If you haven’t been living under a rock you’ve at least heard of one of his games: Stars Without Number, Silent Legions, Godbound, Other Dust, just to name a few. I first heard about about him when suddenly everyone started to talk about that exciting new (and free!) science fiction roleplaying game, which combined sandbox gaming, with OD&D combat and a Traveller-like skill system. This game was Stars Without Number.
Over the last few years Kevin has successfully kickstarted a couple of games which have two things in common: 1) OD&D-like rules and 2) advice and tables to help the GM to run sandbox campaign. Some of his games also make use of a skill system reminiscent of classic Traveller. On top of that especially the more recent books are just gorgeous and Kevin also made the artwork used available for free and under a CC license as well, so that other small publishers can use it in their own work. Have I mentioned that most (if not all) of his games are also available in a free edition? That means you can basically get the whole game for free, before deciding if the deluxe version is for you. That level of generosity is unprecedented.
One of the main selling points for me is the sandbox advice included in the books. Since I first read about sandbox campaigns I wanted to run one myself, but it always felt like a very daunting task. The GM chapters in SWN, Silent Legions, etc. not only give you advice on how to run the game in general but also gives specific advice on how to run a sandbox. The included tables and rules for factions, etc. make the GM’s job much easier. Suddenly the idea of running a sandbox campaign doesn’t sound that bad anymore.
If you haven’t done so, I recommend you check out Kevin Crawford’s work. He recently successfully kickstarted the revised edition of Stars Without Number which should be out in early 2018. But you can already have a look at the beta version for free. I did mention that Kevin is incredibly generous, didn’t I?
Unfortunately I haven’t really had the chance to either run or play one of his games. This is a real bummer since I enjoy reading his games so much. In my regular gaming group science fiction and post-apoc games are a tough sell, so SWN and Other Dust are probably off the table, but Godbound and especially Silent Legion should be a better fit for my players…
Sometimes I don’t know what’s going on in the minds of the people working at Mongoose. Recently they released the digital version of a Starter Set for their 2nd Edition Traveller game – or as they call it “New Traveller”. There will be a boxed set in the near future. So far, so good. Unfortunately this starter set sets you back $39.99 for the PDF version, and I don’t really want to know what the printed version will cost.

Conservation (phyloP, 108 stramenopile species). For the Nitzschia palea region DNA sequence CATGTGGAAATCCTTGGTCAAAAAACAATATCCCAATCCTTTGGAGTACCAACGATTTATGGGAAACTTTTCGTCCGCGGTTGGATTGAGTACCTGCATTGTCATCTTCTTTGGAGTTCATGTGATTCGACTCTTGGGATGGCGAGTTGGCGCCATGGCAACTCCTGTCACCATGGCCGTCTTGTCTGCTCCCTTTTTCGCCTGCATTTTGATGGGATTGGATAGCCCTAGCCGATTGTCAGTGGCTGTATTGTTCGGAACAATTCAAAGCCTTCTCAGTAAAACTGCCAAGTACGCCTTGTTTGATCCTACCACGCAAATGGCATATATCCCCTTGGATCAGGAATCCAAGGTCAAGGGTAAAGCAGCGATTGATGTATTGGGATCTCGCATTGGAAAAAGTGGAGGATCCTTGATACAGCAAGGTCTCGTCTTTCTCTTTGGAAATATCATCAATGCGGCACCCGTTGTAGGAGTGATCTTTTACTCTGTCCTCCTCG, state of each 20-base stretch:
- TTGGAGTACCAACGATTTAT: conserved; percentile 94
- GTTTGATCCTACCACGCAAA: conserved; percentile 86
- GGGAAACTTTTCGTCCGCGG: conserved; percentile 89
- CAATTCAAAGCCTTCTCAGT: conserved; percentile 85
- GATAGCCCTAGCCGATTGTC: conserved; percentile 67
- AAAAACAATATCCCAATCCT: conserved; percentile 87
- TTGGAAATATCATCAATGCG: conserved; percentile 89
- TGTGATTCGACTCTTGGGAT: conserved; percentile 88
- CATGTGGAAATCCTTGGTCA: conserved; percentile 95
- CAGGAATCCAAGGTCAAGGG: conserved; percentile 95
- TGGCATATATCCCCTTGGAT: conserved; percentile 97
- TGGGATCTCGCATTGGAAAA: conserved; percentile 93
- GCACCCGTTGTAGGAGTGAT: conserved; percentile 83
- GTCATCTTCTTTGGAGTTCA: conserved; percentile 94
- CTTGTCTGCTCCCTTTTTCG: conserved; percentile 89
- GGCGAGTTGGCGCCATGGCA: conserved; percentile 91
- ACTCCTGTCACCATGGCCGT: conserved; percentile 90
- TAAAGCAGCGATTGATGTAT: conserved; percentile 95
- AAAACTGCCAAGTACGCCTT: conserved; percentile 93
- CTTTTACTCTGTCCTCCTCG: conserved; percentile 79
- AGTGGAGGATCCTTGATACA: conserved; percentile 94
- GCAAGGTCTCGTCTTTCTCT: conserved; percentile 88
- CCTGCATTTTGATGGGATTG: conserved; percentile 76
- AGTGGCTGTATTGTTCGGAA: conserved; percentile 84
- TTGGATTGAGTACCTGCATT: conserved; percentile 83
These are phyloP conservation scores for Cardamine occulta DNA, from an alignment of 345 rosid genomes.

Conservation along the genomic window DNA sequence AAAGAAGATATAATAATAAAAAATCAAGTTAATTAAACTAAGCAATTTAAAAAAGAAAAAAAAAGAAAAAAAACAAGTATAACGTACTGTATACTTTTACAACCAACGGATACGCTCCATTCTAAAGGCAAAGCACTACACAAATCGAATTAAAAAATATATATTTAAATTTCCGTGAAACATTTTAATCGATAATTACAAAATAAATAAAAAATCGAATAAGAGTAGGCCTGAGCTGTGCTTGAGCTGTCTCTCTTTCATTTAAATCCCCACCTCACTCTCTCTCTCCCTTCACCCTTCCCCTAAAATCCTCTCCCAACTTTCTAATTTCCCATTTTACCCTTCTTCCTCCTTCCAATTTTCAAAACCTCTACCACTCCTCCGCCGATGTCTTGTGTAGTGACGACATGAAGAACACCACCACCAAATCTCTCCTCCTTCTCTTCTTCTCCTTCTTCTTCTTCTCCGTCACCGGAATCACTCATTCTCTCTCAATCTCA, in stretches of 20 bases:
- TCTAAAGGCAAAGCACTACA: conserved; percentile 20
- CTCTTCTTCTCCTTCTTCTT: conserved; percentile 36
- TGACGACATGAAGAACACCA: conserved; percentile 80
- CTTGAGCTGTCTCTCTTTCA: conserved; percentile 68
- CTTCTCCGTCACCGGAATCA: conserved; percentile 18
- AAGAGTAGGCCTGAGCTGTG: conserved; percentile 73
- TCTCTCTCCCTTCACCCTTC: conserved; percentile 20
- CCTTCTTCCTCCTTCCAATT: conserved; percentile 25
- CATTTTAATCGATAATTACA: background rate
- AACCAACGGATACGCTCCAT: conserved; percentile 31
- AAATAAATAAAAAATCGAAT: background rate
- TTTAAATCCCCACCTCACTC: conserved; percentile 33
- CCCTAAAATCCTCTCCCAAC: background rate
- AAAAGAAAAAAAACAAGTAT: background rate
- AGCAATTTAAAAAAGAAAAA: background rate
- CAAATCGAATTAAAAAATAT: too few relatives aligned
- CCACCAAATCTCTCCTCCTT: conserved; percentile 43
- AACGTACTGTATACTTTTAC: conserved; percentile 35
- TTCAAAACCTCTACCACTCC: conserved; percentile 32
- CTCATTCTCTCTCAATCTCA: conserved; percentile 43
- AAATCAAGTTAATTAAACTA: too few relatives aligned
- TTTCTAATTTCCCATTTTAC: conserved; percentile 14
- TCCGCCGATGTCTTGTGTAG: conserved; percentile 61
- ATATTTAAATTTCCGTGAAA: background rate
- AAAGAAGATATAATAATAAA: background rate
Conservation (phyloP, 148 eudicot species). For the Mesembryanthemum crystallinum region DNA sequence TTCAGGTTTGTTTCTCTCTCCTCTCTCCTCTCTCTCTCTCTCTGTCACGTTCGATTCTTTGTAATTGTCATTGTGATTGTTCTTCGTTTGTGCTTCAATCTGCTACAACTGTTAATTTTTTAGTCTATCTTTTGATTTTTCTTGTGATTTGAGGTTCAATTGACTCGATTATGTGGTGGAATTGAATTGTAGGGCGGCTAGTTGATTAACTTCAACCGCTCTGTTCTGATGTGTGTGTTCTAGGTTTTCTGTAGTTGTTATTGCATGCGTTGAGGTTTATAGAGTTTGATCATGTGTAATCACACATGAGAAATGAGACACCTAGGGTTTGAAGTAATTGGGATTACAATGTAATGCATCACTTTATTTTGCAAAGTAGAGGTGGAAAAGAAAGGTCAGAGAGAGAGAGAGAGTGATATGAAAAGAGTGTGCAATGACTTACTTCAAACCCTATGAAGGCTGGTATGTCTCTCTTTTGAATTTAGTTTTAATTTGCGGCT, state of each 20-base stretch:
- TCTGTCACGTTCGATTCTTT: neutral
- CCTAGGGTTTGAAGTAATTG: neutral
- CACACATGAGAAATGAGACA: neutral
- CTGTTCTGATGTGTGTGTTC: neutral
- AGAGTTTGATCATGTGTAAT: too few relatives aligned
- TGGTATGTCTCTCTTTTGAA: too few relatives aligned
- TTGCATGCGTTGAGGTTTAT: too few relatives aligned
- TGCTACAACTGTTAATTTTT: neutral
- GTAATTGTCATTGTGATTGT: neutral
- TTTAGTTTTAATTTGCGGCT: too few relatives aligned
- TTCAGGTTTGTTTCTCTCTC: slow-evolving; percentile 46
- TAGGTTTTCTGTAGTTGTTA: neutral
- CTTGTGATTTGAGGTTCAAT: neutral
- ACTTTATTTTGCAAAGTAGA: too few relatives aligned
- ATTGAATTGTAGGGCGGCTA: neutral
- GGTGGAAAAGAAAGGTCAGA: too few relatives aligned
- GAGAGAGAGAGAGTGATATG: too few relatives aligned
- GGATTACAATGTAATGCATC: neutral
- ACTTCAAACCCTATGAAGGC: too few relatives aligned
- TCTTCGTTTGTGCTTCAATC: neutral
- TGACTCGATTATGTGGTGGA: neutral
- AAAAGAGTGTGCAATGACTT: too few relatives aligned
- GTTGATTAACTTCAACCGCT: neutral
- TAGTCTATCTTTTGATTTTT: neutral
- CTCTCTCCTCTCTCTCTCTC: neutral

Starter Sets are made to get new players interested in a game. They are usually inexpensive and include simplified rules for newbie players and GMs alike. Especially FFG has released a couple of great Star Wars Starter Sets which provided you with a lot of bang for your buck. Wizards of the Coast has done so as well with their D&D Starter Sets.
To Mongoose’s credit I have to mention that their Starter Set basically includes the complete Core Rules. It’s not simplified or restricted in any way. BUT in my opinion this defeats the purpose of a starter set. Their core rules book is sold at their website for £35.99 which is about $46. If the upcoming boxed set is similarly priced, it will cost about $60. Wow, that’s a lot of dough.
In my opinion a Traveller Starter Set should consist of a boxed set including dice, a couple of pregenerated characters, simplified rules in small booklets (reminiscent of the LBBs), perhaps a map of the Spinward Marches and a couple of deckplans. And all this should be sold for a more reasonable price.
What are your thoughts on Mongoose’s latest Traveller product? Do you think it was the right move or another bad decision? Please share your thoughts below.
If you are a fan of science fiction roleplaying games, then you probably know of Marc Miller. Back in the late 1970s he designed Traveller, which is without doubt one of the most well-loved scifi games out there. Last year I got in touch with Mr. Miller and asked him if he was interested in answering a couple of questions for our readers and luckily he agreed.
I have done quite a few interviews with game designers in the past, but this time it was special. As some of you may know, Traveller was the first roleplaying game I bought, and even though I played it less often than I wished, it always had a special place in my heart.
Just recently I started to read up on the history of Traveller, its ups and downs, and I also started collecting Traveller material (in print and PDF). But I still didn’t know much about its creator, his ideas and his dreams for the future of the game. So when I had the chance to ask for an interview I immediately grasped the opportunity. But I digress. Without further ado, here are our questions and his answers:
Stargazer: Let’s start at the beginning. Could you please tell us about how you got into roleplaying games in general? What was the first game you played and what made you want to write your own?
Marc Miller: When Dungeons & Dragons came out, I was a wargame designer. In a sense, the fantasy role-playing idea was new, but in another sense, it was a familiar concept. I had done political role-playing exercises in college: model UN and model Organization of American States, and some campaign simulations.
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